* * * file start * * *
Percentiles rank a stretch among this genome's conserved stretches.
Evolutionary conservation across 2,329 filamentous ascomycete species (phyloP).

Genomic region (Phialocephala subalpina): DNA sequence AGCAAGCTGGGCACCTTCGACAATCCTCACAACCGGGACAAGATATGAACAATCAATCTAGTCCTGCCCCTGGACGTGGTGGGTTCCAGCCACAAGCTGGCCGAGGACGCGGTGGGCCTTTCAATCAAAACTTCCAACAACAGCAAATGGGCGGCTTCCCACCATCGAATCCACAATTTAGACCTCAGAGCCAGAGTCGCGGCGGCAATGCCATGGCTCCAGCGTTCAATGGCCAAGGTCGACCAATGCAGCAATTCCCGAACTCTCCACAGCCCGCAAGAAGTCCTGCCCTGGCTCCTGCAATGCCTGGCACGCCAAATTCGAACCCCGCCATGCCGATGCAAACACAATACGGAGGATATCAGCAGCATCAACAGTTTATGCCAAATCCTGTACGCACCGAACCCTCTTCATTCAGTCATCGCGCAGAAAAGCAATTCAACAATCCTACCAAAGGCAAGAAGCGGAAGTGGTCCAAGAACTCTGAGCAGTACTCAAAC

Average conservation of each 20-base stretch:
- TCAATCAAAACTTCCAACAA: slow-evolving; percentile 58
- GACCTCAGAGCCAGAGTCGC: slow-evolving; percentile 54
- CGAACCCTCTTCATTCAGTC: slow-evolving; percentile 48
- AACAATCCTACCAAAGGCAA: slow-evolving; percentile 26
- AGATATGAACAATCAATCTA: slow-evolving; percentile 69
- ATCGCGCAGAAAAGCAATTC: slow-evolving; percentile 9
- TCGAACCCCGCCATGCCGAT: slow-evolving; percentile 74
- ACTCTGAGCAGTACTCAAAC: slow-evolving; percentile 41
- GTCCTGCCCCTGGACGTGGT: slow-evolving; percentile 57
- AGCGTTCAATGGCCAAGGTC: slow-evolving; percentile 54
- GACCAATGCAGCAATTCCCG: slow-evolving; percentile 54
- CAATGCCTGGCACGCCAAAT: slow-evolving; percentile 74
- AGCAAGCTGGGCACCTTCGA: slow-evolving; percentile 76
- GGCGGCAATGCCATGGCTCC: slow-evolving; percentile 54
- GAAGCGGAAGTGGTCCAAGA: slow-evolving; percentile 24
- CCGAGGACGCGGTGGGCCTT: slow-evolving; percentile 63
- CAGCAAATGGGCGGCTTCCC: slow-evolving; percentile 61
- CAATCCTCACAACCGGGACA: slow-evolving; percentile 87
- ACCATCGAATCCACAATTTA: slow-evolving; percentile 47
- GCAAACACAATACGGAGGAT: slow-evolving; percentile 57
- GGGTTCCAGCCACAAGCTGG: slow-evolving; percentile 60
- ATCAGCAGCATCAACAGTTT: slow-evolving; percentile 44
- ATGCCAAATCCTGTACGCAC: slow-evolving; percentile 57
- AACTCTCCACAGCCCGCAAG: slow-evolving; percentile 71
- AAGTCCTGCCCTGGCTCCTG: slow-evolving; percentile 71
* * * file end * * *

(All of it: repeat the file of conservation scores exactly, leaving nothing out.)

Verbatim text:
Percentiles rank a stretch among this genome's conserved stretches.
Evolutionary conservation across 2,329 filamentous ascomycete species (phyloP).

Genomic region (Phialocephala subalpina): DNA sequence AGCAAGCTGGGCACCTTCGACAATCCTCACAACCGGGACAAGATATGAACAATCAATCTAGTCCTGCCCCTGGACGTGGTGGGTTCCAGCCACAAGCTGGCCGAGGACGCGGTGGGCCTTTCAATCAAAACTTCCAACAACAGCAAATGGGCGGCTTCCCACCATCGAATCCACAATTTAGACCTCAGAGCCAGAGTCGCGGCGGCAATGCCATGGCTCCAGCGTTCAATGGCCAAGGTCGACCAATGCAGCAATTCCCGAACTCTCCACAGCCCGCAAGAAGTCCTGCCCTGGCTCCTGCAATGCCTGGCACGCCAAATTCGAACCCCGCCATGCCGATGCAAACACAATACGGAGGATATCAGCAGCATCAACAGTTTATGCCAAATCCTGTACGCACCGAACCCTCTTCATTCAGTCATCGCGCAGAAAAGCAATTCAACAATCCTACCAAAGGCAAGAAGCGGAAGTGGTCCAAGAACTCTGAGCAGTACTCAAAC

Average conservation of each 20-base stretch:
- TCAATCAAAACTTCCAACAA: slow-evolving; percentile 58
- GACCTCAGAGCCAGAGTCGC: slow-evolving; percentile 54
- CGAACCCTCTTCATTCAGTC: slow-evolving; percentile 48
- AACAATCCTACCAAAGGCAA: slow-evolving; percentile 26
- AGATATGAACAATCAATCTA: slow-evolving; percentile 69
- ATCGCGCAGAAAAGCAATTC: slow-evolving; percentile 9
- TCGAACCCCGCCATGCCGAT: slow-evolving; percentile 74
- ACTCTGAGCAGTACTCAAAC: slow-evolving; percentile 41
- GTCCTGCCCCTGGACGTGGT: slow-evolving; percentile 57
- AGCGTTCAATGGCCAAGGTC: slow-evolving; percentile 54
- GACCAATGCAGCAATTCCCG: slow-evolving; percentile 54
- CAATGCCTGGCACGCCAAAT: slow-evolving; percentile 74
- AGCAAGCTGGGCACCTTCGA: slow-evolving; percentile 76
- GGCGGCAATGCCATGGCTCC: slow-evolving; percentile 54
- GAAGCGGAAGTGGTCCAAGA: slow-evolving; percentile 24
- CCGAGGACGCGGTGGGCCTT: slow-evolving; percentile 63
- CAGCAAATGGGCGGCTTCCC: slow-evolving; percentile 61
- CAATCCTCACAACCGGGACA: slow-evolving; percentile 87
- ACCATCGAATCCACAATTTA: slow-evolving; percentile 47
- GCAAACACAATACGGAGGAT: slow-evolving; percentile 57
- GGGTTCCAGCCACAAGCTGG: slow-evolving; percentile 60
- ATCAGCAGCATCAACAGTTT: slow-evolving; percentile 44
- ATGCCAAATCCTGTACGCAC: slow-evolving; percentile 57
- AACTCTCCACAGCCCGCAAG: slow-evolving; percentile 71
- AAGTCCTGCCCTGGCTCCTG: slow-evolving; percentile 71